Not quite a decade ago, when Professor of Neuroscience Diane Lipscombe P’14 began to look into the neurological roots of pain, she briefly thought that she must be overlooking seminal swaths of literature.
“It’s a really difficult problem, and so pervasive,” she says. “You think ‘Oh, we must know a lot about pain, I must not be reading the right things, this must already be known …’ but there are, in fact, fundamental aspects of pain that are unknown.”
Indeed, Lipscombe would discover that remarkably little was understood about how perception of pain is “produced” at the neuronal or synaptic level—a lack of knowledge that, she believes, may inform a societal tendency to dismiss the phenomenon. “Pain is sometimes described as being ‘all in your head,’” she says. “Well, of course it’s in your head. But that doesn’t mean it’s not real.”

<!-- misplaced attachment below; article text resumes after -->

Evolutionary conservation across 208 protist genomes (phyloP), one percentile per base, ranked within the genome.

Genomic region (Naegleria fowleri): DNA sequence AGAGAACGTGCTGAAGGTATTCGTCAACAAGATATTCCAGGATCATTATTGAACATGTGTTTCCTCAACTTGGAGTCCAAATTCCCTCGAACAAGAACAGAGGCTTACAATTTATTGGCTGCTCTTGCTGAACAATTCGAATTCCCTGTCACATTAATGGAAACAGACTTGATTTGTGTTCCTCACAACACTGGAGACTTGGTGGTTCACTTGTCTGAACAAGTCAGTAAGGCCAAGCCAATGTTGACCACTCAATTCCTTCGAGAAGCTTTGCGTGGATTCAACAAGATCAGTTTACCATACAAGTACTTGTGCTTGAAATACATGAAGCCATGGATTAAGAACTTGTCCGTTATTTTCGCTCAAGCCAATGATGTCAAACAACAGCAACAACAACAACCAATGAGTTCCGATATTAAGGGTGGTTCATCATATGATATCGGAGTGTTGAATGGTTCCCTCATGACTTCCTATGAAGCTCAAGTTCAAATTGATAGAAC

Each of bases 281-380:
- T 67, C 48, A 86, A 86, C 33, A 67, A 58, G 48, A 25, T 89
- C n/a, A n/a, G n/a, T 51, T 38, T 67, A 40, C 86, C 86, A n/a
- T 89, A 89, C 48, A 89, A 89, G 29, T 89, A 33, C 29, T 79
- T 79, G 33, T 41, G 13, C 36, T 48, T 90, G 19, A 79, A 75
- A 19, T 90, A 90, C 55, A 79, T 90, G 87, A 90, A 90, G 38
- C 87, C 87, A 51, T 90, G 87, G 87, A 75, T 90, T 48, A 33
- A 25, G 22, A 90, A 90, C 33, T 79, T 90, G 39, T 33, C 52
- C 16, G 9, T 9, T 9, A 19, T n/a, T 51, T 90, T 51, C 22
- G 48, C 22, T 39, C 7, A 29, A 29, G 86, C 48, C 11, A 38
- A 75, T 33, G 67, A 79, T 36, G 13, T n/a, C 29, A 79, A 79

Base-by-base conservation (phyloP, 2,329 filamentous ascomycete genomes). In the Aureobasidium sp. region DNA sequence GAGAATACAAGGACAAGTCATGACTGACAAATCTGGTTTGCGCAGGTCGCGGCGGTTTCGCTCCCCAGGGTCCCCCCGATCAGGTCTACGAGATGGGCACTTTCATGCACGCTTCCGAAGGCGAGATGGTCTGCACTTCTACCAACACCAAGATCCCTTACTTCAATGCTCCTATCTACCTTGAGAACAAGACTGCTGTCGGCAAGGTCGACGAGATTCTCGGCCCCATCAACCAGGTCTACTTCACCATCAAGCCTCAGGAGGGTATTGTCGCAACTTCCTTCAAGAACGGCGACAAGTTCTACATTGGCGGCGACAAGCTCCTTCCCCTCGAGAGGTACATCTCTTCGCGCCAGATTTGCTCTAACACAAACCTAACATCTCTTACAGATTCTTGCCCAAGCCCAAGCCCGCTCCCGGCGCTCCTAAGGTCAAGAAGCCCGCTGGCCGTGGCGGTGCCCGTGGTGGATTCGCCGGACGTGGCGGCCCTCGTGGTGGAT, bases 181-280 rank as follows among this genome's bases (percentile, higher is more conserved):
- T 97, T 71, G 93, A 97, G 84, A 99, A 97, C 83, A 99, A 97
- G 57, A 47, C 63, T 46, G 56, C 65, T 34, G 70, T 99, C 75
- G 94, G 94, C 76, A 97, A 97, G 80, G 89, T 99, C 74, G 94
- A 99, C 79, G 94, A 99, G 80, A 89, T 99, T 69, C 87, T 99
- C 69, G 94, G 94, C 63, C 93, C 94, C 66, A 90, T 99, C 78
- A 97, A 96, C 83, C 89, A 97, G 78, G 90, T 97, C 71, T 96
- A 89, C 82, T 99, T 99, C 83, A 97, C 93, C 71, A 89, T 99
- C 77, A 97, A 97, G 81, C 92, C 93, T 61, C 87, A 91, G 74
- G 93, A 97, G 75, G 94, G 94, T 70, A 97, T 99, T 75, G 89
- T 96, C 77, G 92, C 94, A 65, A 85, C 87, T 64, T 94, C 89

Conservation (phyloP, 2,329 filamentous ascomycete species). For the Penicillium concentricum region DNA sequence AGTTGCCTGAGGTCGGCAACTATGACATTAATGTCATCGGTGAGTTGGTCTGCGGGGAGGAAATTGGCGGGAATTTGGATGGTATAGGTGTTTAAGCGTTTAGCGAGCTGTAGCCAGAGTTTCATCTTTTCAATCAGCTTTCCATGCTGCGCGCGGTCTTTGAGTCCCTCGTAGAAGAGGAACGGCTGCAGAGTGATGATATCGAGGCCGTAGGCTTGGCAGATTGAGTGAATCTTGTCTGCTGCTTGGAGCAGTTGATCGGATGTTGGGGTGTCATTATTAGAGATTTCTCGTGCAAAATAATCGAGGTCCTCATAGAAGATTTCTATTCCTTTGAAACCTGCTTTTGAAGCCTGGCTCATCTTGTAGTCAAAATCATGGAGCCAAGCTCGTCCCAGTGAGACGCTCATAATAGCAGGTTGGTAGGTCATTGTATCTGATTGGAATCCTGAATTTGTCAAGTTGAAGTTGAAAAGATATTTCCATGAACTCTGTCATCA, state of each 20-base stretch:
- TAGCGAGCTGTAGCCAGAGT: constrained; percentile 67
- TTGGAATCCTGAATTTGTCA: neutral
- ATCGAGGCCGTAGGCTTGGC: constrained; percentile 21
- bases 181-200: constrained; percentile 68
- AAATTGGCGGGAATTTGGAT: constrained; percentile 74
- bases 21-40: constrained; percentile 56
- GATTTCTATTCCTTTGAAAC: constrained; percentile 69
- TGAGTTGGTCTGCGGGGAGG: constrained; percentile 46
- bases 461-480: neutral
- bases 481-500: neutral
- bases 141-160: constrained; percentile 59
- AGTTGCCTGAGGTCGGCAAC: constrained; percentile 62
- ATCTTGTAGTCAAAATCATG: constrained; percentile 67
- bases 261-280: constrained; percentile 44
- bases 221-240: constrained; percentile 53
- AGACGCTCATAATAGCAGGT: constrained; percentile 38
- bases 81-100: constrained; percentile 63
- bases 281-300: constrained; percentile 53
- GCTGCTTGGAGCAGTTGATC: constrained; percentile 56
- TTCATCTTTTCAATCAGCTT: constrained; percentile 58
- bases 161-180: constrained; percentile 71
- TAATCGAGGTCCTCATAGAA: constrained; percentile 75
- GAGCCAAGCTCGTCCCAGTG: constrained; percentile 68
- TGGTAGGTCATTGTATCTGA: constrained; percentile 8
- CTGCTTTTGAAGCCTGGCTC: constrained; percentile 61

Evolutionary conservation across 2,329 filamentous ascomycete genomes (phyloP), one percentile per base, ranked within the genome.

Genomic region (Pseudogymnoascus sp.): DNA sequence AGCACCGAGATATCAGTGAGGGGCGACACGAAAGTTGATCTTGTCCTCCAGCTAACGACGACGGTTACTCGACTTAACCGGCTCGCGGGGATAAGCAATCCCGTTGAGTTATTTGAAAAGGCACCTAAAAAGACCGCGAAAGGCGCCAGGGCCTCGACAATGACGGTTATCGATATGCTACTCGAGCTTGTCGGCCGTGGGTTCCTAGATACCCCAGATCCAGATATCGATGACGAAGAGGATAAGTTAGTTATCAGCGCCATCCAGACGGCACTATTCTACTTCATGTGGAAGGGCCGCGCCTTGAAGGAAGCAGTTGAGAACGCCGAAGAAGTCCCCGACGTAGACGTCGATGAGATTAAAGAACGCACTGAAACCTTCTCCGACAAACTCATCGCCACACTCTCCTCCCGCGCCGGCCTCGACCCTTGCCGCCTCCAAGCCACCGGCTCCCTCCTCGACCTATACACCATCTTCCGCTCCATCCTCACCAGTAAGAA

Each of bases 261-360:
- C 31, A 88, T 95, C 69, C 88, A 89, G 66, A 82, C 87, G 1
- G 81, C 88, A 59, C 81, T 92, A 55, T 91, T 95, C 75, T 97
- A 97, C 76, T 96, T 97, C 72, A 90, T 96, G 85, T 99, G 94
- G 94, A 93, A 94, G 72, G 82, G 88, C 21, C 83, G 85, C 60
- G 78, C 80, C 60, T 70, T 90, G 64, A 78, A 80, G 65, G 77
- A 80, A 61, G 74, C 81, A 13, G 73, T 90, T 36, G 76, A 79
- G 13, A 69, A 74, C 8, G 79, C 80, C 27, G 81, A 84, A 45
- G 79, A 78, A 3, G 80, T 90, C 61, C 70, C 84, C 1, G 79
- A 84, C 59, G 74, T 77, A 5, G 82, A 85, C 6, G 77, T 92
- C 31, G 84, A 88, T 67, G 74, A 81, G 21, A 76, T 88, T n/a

The prospect of exploring a vast landscape of uncharted scientific territory, in an area with enormous clinical and social implications, drew Lipscombe in.
“Pain is a major public health problem,” she says. “It crosses so many major disorders and diseases, from HIV to diabetes. It erodes productivity, and it can destroy quality of life. There’s an increased suicide rate among people who suffer with chronic pain. There’s a real need for new ideas and new treatments.”